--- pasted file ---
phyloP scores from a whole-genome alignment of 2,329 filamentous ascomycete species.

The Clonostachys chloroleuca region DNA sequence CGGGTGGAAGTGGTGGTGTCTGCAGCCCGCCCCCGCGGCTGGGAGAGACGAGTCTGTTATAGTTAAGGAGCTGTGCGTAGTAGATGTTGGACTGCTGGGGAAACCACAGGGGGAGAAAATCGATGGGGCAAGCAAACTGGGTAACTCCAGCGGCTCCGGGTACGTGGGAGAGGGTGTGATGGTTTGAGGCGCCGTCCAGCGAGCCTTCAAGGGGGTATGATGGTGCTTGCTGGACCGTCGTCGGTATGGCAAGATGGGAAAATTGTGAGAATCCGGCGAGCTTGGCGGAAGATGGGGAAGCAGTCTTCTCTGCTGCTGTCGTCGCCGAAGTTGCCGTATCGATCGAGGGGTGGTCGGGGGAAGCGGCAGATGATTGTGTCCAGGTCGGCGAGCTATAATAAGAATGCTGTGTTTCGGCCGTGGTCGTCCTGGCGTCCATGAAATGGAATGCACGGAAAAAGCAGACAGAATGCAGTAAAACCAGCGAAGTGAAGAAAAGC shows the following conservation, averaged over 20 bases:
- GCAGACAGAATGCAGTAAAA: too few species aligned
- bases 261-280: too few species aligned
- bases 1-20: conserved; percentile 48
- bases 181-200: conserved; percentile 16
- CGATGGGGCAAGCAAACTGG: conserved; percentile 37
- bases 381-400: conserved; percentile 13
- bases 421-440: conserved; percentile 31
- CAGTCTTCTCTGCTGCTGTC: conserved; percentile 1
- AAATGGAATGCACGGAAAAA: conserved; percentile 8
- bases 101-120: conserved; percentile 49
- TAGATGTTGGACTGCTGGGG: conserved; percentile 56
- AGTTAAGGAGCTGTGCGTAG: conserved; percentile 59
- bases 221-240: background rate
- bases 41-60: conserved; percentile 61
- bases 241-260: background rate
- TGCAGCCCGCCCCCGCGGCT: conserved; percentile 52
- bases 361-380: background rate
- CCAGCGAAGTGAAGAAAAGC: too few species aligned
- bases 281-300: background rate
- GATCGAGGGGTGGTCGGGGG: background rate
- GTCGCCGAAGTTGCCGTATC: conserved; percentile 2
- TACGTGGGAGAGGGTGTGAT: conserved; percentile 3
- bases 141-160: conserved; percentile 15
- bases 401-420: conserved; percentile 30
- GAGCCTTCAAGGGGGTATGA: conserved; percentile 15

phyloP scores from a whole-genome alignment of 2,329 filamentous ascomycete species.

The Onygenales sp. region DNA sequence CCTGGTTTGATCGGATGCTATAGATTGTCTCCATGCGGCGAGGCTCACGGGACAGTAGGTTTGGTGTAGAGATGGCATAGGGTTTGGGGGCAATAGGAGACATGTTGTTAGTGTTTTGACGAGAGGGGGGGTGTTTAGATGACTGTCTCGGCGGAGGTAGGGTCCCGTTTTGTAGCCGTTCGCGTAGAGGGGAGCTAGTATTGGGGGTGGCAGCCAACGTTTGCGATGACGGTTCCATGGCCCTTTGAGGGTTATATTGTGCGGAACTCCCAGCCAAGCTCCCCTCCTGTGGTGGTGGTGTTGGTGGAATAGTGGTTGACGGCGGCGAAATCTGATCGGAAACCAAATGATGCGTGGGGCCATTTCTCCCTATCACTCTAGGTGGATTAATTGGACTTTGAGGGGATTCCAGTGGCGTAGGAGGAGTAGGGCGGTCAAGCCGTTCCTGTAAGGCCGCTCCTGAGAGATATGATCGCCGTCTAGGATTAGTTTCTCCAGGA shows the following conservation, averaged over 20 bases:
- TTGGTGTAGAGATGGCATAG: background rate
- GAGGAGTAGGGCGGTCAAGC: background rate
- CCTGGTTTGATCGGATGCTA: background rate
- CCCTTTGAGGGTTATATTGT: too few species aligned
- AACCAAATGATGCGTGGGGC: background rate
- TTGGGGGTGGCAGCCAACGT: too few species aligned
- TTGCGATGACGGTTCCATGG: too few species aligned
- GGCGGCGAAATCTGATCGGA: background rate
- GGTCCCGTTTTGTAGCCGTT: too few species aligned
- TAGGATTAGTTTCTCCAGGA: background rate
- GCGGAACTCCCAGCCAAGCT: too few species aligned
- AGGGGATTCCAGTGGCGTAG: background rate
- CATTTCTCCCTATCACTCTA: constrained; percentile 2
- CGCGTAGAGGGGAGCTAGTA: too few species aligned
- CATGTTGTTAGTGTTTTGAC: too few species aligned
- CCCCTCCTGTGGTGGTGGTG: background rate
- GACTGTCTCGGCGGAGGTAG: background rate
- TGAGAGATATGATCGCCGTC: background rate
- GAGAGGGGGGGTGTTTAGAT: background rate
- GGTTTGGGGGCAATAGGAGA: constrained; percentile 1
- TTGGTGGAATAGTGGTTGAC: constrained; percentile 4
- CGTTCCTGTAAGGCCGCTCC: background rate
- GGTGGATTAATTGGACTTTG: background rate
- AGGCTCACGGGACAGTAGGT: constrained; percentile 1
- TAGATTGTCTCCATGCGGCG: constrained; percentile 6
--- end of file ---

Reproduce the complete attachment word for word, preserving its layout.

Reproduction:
phyloP scores from a whole-genome alignment of 2,329 filamentous ascomycete species.

The Clonostachys chloroleuca region DNA sequence CGGGTGGAAGTGGTGGTGTCTGCAGCCCGCCCCCGCGGCTGGGAGAGACGAGTCTGTTATAGTTAAGGAGCTGTGCGTAGTAGATGTTGGACTGCTGGGGAAACCACAGGGGGAGAAAATCGATGGGGCAAGCAAACTGGGTAACTCCAGCGGCTCCGGGTACGTGGGAGAGGGTGTGATGGTTTGAGGCGCCGTCCAGCGAGCCTTCAAGGGGGTATGATGGTGCTTGCTGGACCGTCGTCGGTATGGCAAGATGGGAAAATTGTGAGAATCCGGCGAGCTTGGCGGAAGATGGGGAAGCAGTCTTCTCTGCTGCTGTCGTCGCCGAAGTTGCCGTATCGATCGAGGGGTGGTCGGGGGAAGCGGCAGATGATTGTGTCCAGGTCGGCGAGCTATAATAAGAATGCTGTGTTTCGGCCGTGGTCGTCCTGGCGTCCATGAAATGGAATGCACGGAAAAAGCAGACAGAATGCAGTAAAACCAGCGAAGTGAAGAAAAGC shows the following conservation, averaged over 20 bases:
- GCAGACAGAATGCAGTAAAA: too few species aligned
- bases 261-280: too few species aligned
- bases 1-20: conserved; percentile 48
- bases 181-200: conserved; percentile 16
- CGATGGGGCAAGCAAACTGG: conserved; percentile 37
- bases 381-400: conserved; percentile 13
- bases 421-440: conserved; percentile 31
- CAGTCTTCTCTGCTGCTGTC: conserved; percentile 1
- AAATGGAATGCACGGAAAAA: conserved; percentile 8
- bases 101-120: conserved; percentile 49
- TAGATGTTGGACTGCTGGGG: conserved; percentile 56
- AGTTAAGGAGCTGTGCGTAG: conserved; percentile 59
- bases 221-240: background rate
- bases 41-60: conserved; percentile 61
- bases 241-260: background rate
- TGCAGCCCGCCCCCGCGGCT: conserved; percentile 52
- bases 361-380: background rate
- CCAGCGAAGTGAAGAAAAGC: too few species aligned
- bases 281-300: background rate
- GATCGAGGGGTGGTCGGGGG: background rate
- GTCGCCGAAGTTGCCGTATC: conserved; percentile 2
- TACGTGGGAGAGGGTGTGAT: conserved; percentile 3
- bases 141-160: conserved; percentile 15
- bases 401-420: conserved; percentile 30
- GAGCCTTCAAGGGGGTATGA: conserved; percentile 15

phyloP scores from a whole-genome alignment of 2,329 filamentous ascomycete species.

The Onygenales sp. region DNA sequence CCTGGTTTGATCGGATGCTATAGATTGTCTCCATGCGGCGAGGCTCACGGGACAGTAGGTTTGGTGTAGAGATGGCATAGGGTTTGGGGGCAATAGGAGACATGTTGTTAGTGTTTTGACGAGAGGGGGGGTGTTTAGATGACTGTCTCGGCGGAGGTAGGGTCCCGTTTTGTAGCCGTTCGCGTAGAGGGGAGCTAGTATTGGGGGTGGCAGCCAACGTTTGCGATGACGGTTCCATGGCCCTTTGAGGGTTATATTGTGCGGAACTCCCAGCCAAGCTCCCCTCCTGTGGTGGTGGTGTTGGTGGAATAGTGGTTGACGGCGGCGAAATCTGATCGGAAACCAAATGATGCGTGGGGCCATTTCTCCCTATCACTCTAGGTGGATTAATTGGACTTTGAGGGGATTCCAGTGGCGTAGGAGGAGTAGGGCGGTCAAGCCGTTCCTGTAAGGCCGCTCCTGAGAGATATGATCGCCGTCTAGGATTAGTTTCTCCAGGA shows the following conservation, averaged over 20 bases:
- TTGGTGTAGAGATGGCATAG: background rate
- GAGGAGTAGGGCGGTCAAGC: background rate
- CCTGGTTTGATCGGATGCTA: background rate
- CCCTTTGAGGGTTATATTGT: too few species aligned
- AACCAAATGATGCGTGGGGC: background rate
- TTGGGGGTGGCAGCCAACGT: too few species aligned
- TTGCGATGACGGTTCCATGG: too few species aligned
- GGCGGCGAAATCTGATCGGA: background rate
- GGTCCCGTTTTGTAGCCGTT: too few species aligned
- TAGGATTAGTTTCTCCAGGA: background rate
- GCGGAACTCCCAGCCAAGCT: too few species aligned
- AGGGGATTCCAGTGGCGTAG: background rate
- CATTTCTCCCTATCACTCTA: constrained; percentile 2
- CGCGTAGAGGGGAGCTAGTA: too few species aligned
- CATGTTGTTAGTGTTTTGAC: too few species aligned
- CCCCTCCTGTGGTGGTGGTG: background rate
- GACTGTCTCGGCGGAGGTAG: background rate
- TGAGAGATATGATCGCCGTC: background rate
- GAGAGGGGGGGTGTTTAGAT: background rate
- GGTTTGGGGGCAATAGGAGA: constrained; percentile 1
- TTGGTGGAATAGTGGTTGAC: constrained; percentile 4
- CGTTCCTGTAAGGCCGCTCC: background rate
- GGTGGATTAATTGGACTTTG: background rate
- AGGCTCACGGGACAGTAGGT: constrained; percentile 1
- TAGATTGTCTCCATGCGGCG: constrained; percentile 6